Ex-Im Benefits a Few, Has Minor Impact on Exports
July 18, 2014
David Stockman, former Director of the Office of Management and Budget, writes that the Export-Import (Ex-Im) Bank -- a federal program that provides loans and loan guarantees to foreign purchasers of American products -- should not be reauthorized.
Stockman breaks down the details regarding Ex-Im financing:
- The Ex-Im bank was responsible for less than 2 percent of the $2.2 trillion in U.S. exports in 2013.
- Only $12 billion in Ex-Im funds were used to "meet competition from a foreign, officially sponsored export credit agency," meaning that just 0.6 percent of exports allegedly would not have occurred without Ex-Im financing.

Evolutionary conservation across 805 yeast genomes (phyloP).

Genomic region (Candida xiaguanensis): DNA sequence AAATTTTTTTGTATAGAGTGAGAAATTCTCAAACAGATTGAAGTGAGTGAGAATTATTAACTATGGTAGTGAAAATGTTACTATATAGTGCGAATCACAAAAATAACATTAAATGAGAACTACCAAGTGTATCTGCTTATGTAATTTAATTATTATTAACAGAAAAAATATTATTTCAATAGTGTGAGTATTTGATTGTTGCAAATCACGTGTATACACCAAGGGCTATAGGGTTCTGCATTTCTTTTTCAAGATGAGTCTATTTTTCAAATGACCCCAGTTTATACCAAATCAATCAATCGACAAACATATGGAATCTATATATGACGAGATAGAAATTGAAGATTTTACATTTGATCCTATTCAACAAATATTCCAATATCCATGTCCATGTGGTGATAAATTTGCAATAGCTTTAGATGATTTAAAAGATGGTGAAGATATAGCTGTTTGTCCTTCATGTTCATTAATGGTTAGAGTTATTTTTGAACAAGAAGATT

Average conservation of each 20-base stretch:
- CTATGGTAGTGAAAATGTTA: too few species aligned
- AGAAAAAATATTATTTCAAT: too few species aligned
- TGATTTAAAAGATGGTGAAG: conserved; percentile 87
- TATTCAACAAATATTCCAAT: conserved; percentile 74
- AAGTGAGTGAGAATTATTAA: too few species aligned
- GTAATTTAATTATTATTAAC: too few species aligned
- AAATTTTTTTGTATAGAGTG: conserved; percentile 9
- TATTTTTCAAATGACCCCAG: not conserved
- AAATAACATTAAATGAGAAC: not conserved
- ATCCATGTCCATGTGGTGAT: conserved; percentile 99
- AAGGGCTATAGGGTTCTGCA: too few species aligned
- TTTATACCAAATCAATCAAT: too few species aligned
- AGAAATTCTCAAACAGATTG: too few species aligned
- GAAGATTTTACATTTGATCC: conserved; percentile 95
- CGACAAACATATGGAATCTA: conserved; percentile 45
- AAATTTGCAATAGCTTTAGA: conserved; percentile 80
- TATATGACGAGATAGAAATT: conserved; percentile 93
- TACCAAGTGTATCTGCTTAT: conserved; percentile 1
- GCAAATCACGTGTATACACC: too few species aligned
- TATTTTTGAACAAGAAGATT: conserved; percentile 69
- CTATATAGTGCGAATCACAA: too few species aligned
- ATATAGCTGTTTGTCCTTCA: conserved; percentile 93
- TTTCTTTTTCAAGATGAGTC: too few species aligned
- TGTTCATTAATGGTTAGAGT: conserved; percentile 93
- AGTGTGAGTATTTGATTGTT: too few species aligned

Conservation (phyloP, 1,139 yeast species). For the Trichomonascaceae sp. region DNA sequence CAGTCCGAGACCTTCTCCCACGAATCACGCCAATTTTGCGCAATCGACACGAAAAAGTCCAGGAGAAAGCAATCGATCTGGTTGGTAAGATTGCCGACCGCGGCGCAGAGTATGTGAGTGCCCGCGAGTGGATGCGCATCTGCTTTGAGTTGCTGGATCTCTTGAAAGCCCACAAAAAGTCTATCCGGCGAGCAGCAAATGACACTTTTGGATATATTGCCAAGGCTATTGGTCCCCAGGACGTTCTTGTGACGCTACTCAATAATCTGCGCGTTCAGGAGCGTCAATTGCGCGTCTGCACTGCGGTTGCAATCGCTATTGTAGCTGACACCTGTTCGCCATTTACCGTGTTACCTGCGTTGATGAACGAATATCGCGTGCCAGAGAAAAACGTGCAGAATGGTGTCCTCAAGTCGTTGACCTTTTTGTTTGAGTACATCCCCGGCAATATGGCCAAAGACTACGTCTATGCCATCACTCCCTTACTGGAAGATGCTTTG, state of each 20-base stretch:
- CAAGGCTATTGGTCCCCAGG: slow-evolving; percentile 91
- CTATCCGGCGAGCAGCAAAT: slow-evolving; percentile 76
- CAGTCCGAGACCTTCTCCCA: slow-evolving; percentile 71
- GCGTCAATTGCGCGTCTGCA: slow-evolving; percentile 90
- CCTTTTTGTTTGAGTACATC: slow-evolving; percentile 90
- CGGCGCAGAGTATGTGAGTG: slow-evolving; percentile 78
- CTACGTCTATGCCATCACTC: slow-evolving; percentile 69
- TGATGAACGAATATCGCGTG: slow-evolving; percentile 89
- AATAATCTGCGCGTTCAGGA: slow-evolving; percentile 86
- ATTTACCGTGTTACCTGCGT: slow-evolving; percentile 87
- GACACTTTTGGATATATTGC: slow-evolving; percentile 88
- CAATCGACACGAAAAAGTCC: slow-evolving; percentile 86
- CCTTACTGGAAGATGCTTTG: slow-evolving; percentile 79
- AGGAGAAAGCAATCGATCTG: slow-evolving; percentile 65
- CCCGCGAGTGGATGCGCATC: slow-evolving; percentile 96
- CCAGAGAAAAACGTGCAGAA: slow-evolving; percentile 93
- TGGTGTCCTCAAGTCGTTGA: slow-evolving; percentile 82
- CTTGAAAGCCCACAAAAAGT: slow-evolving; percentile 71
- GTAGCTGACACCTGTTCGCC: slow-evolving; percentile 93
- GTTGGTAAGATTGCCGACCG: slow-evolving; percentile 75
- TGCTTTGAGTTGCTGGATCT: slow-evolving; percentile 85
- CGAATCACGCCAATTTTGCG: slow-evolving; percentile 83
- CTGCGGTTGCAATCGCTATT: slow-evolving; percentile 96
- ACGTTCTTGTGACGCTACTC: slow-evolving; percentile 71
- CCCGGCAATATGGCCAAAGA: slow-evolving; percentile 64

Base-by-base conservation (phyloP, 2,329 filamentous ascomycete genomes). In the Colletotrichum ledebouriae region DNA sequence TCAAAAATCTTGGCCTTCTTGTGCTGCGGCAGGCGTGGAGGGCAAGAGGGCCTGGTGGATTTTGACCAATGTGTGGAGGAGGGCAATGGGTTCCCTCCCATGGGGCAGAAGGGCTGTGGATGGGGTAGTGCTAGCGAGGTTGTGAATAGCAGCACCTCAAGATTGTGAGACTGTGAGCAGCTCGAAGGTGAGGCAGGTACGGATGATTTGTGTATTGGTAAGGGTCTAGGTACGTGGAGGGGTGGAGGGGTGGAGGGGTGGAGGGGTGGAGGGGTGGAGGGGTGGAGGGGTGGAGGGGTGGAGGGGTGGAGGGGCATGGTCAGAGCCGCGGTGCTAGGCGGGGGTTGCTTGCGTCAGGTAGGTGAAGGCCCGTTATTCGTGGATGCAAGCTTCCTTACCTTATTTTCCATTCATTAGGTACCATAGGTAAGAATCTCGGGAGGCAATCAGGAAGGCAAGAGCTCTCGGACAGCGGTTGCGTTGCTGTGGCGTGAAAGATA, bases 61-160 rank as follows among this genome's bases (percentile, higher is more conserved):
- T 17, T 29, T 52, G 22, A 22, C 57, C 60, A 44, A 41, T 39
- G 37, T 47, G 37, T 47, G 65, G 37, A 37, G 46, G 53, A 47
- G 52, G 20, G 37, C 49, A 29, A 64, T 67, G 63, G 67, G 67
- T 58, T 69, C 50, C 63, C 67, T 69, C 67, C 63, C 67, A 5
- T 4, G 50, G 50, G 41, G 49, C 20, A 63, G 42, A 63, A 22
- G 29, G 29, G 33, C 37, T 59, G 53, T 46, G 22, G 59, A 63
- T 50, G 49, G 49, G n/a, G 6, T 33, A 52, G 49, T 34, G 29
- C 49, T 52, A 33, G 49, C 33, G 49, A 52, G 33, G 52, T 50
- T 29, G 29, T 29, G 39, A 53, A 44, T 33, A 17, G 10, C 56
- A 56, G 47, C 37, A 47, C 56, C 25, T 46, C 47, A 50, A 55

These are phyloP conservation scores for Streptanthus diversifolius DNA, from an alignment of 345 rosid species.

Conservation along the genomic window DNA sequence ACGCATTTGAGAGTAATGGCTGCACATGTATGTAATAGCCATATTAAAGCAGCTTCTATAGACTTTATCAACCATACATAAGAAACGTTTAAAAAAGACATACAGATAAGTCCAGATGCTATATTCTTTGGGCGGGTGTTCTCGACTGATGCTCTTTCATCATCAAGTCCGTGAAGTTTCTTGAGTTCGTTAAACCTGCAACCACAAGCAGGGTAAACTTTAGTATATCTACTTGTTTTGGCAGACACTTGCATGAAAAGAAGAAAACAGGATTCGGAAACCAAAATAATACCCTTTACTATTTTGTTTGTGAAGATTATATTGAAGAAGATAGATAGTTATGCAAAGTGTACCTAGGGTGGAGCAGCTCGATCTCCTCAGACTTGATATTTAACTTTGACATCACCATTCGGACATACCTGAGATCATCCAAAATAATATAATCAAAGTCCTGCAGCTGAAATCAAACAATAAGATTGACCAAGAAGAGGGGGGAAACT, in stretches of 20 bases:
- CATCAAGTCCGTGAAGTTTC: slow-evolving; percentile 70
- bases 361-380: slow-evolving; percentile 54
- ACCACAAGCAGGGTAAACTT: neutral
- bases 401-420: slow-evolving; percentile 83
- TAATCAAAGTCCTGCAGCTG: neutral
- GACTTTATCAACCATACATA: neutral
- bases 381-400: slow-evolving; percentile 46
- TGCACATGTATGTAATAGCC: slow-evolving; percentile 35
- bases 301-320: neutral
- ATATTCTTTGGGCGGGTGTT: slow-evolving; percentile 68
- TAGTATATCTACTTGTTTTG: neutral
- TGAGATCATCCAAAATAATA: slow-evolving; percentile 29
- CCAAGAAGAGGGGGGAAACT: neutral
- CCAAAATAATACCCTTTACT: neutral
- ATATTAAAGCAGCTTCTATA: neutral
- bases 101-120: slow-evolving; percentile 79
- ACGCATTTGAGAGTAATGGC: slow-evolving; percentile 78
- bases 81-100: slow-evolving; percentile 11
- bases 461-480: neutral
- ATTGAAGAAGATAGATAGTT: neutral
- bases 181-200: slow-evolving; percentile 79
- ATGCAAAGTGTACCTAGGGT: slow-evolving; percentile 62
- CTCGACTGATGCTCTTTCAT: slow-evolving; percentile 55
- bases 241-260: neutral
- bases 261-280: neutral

- Of that $12 billion, $8 billion went to a single company, Boeing. Boeing's financial director has stated that the company could find alternative, non-Ex-Im, funding sources.
- In 2013, the top 10 Ex-Im beneficiaries received 75 percent of Ex-Im subsidies.
It is the shareholders of these few large corporations that benefit from the Ex-Im subsidies. The company could discount its prices to make up for the loss of any subsidies. Any resulting change to the company's earnings per share would be modest, Stockman says, and the difference would have "no bearing on the public interest whatsoever."
Source: David Stockman, "Why Killing The Ex-Im Bank Is Crucial To The Future Of Capitalism," Contra Corner, July 8, 2014.
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